All posts by Rachael Perkins Arenstein

Rachael Perkins Arenstein is a Principal in A.M. Art Conservation, the e-Editor for the American Institute for Conservation and the Co-Chair of the Integrated Pest Management Working Group.

Pest Odyssey 2021 Call for Abstracts

Call for abstracts: Pest Odyssey 2021 – the Next Generation

Detect, Respond, Recover – best practice IPM in 2021

20th – 22nd September 2021

This will be a fully virtual conference and will enable participants to focus on changes and new developments in IPM over the last ten years.

Submissions are invited for the third Pest Odyssey Conference.

We invite contributions looking at science, sustainability and climate change in relation to IPM. Additionally, papers examining how to carry out IPM well and what a successful IPM programme looks like over 10+ years. Methods of advocacy and successful ways to share the IPM message both in your organisation and the wider world will be welcomed.

Abstracts should be a maximum of 500 words and should be submitted to pestodyssey@gmail.com by 12 a.m. (midnight) GMT on January 8th 2021.

Successful authors will be notified by 8th March 2021. Completed papers will be required by 30th June 2021 for peer review for inclusion in the conference publication.

Poster abstracts will be invited, but the call for these will follow later.

Register for the Introduction to Integrated Pest Management for Cultural Heritage Collections Workshop

Registration is currently open and a few spots remain for the upcoming IPM workshop to be held February 24-25, 2020 in New York City.  

REGISTRATION

The fee for the two-day workshop is $375. Payment can be made online via the Insects Limited Website’s online store. Precise meeting location information will be supplied upon registration.

CURRICULUM

Preventing damage from pests is an essential task in the responsible management of all collections. Implementing an appropriate Integrated Pest Management (IPM) plan is the best way to prevent infestations from taking root and to deal with any problems in a safe and effective manner. This workshop will provide a basic introduction to IPM after which participants should be able to assess appropriate options for their institutions and collections in areas of policy and procedures, preventing infestations, trapping and monitoring, and remedial treatment. Basics of pest identification will be taught. This workshop is designed to:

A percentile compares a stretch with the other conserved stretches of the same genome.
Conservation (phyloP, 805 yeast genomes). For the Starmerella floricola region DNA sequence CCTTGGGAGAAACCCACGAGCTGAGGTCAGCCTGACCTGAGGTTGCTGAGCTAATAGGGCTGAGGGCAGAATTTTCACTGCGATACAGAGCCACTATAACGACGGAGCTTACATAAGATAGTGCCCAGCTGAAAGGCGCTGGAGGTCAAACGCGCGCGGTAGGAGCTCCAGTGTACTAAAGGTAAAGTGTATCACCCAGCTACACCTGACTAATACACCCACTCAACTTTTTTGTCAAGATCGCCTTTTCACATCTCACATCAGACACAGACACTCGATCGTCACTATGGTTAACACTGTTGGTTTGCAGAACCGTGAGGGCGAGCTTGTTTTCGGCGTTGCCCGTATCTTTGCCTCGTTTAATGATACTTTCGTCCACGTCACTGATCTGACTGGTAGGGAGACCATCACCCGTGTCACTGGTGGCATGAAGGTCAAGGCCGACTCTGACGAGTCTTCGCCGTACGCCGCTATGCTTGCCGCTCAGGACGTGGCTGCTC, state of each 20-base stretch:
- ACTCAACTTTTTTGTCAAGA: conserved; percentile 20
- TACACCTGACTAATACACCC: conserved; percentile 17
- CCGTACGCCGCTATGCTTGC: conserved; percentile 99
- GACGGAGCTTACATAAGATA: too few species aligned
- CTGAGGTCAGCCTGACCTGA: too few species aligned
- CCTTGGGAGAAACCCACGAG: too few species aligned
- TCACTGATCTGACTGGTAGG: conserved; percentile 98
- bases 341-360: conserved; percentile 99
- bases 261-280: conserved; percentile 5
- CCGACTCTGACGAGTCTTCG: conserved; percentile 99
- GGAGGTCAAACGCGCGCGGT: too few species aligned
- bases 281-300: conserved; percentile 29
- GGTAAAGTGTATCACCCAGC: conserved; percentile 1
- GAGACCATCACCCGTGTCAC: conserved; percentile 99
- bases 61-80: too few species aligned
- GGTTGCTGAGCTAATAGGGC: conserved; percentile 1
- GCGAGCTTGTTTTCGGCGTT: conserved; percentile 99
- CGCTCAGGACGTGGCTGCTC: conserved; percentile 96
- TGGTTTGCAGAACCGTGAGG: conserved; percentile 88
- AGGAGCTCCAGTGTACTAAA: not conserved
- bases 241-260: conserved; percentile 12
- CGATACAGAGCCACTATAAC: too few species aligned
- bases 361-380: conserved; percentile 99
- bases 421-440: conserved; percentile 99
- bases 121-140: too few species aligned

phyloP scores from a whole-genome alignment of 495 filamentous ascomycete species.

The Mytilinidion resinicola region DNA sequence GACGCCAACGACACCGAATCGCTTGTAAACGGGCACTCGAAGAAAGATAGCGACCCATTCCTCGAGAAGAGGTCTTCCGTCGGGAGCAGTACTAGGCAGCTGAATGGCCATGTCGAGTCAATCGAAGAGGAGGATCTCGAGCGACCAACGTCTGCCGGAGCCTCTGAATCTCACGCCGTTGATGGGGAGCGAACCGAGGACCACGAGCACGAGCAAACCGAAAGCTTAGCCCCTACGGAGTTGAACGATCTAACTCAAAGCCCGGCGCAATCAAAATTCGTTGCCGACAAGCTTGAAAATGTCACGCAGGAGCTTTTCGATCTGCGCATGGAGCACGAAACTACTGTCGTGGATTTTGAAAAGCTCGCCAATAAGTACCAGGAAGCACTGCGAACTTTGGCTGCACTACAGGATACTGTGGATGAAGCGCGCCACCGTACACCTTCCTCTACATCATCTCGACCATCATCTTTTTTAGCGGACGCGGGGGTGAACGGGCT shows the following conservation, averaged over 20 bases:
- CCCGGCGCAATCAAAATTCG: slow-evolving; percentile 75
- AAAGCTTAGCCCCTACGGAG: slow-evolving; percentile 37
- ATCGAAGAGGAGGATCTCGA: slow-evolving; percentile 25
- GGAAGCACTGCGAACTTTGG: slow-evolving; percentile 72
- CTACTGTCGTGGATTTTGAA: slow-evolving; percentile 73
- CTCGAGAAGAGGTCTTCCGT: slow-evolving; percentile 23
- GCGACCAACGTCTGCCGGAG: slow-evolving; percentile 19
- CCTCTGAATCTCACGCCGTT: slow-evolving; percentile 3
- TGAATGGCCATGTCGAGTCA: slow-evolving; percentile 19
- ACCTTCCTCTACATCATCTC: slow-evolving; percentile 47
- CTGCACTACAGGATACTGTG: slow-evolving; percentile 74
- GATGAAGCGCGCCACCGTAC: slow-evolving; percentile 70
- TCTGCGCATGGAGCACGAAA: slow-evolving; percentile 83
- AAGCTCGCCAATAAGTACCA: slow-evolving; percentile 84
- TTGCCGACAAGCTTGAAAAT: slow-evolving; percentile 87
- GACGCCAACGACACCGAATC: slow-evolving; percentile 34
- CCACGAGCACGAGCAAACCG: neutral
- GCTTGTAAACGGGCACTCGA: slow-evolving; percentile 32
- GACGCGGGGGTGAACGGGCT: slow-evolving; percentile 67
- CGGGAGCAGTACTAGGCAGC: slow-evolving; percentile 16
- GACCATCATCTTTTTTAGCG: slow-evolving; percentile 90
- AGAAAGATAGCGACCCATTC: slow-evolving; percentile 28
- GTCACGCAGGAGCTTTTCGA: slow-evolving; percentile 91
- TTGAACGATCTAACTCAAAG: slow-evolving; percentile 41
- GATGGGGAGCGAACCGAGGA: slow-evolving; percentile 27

• Introduce the various elements of an IPM program.
  • Identify ways in which pests gain access to collections.
  • Start a discussion on appropriate IPM policy statements and procedure documents
  • Provide an understanding of how a pest monitoring program can be implemented to reveal pest activity.
  • Teach identification techniques for some of the most common and harmful museum pests.
  • Discuss a range of remedial treatments for infested collections and the pros and cons of some of these treatments.

By the end of the workshop, participants will be able to:

  • Identify the stakeholders in their institutions who must be involved in setting up a successful IPM plan.
  • Understand what policies and procedures set the groundwork for successful implementation of an IPM plan.
  • Survey the building envelope and collection areas to identify areas vulnerable to entry and infestation.
  • Determine what kinds of traps can be used to monitor collections areas and where they should be placed.
  • Identify some of the most common museum pests.
  • Understand the range of options for remedial treatment of pest infestations.
  • Locate appropriate resources, including web sites, texts, articles, and expert colleagues.

INSTRUCTORS

Pat Kelley the President of Insects Limited, has over 30 years of experience in professional pest management. He is a Board Certified Entomologist with a MS in Entomology from the University of Nebraska. He currently heads the IPM strategies for several large museums and is a consultant to the museum industry on pest management issues performing training and lecturing for museums and historic houses all around the United States and Europe. He is the Chair of the Identification Aids subgroup for the MuseumPests Working Group and co-author of a chapter on Pheromones in the Mallis Handbook of Pest Control, 10th Ed. 

Rachael Perkins Arenstein is a conservator at A.M. Art Conservation, LLC a private practice in the New York area. She has held positions at the Bible Lands Museum Jerusalem, the Smithsonian Institution’s National Museum of the American Indian (NMAI), and the Peabody Museum of Art & Archaeology, amongst others. Rachael began working on IPM issues on the NMAI Move Project and its extensive pest management program in 2001-2004. This experience led to becoming a founding member and, since 2008, Co-Chair of the MuseumPests Working Group. She consults and teaches on IPM and treats infested artifacts.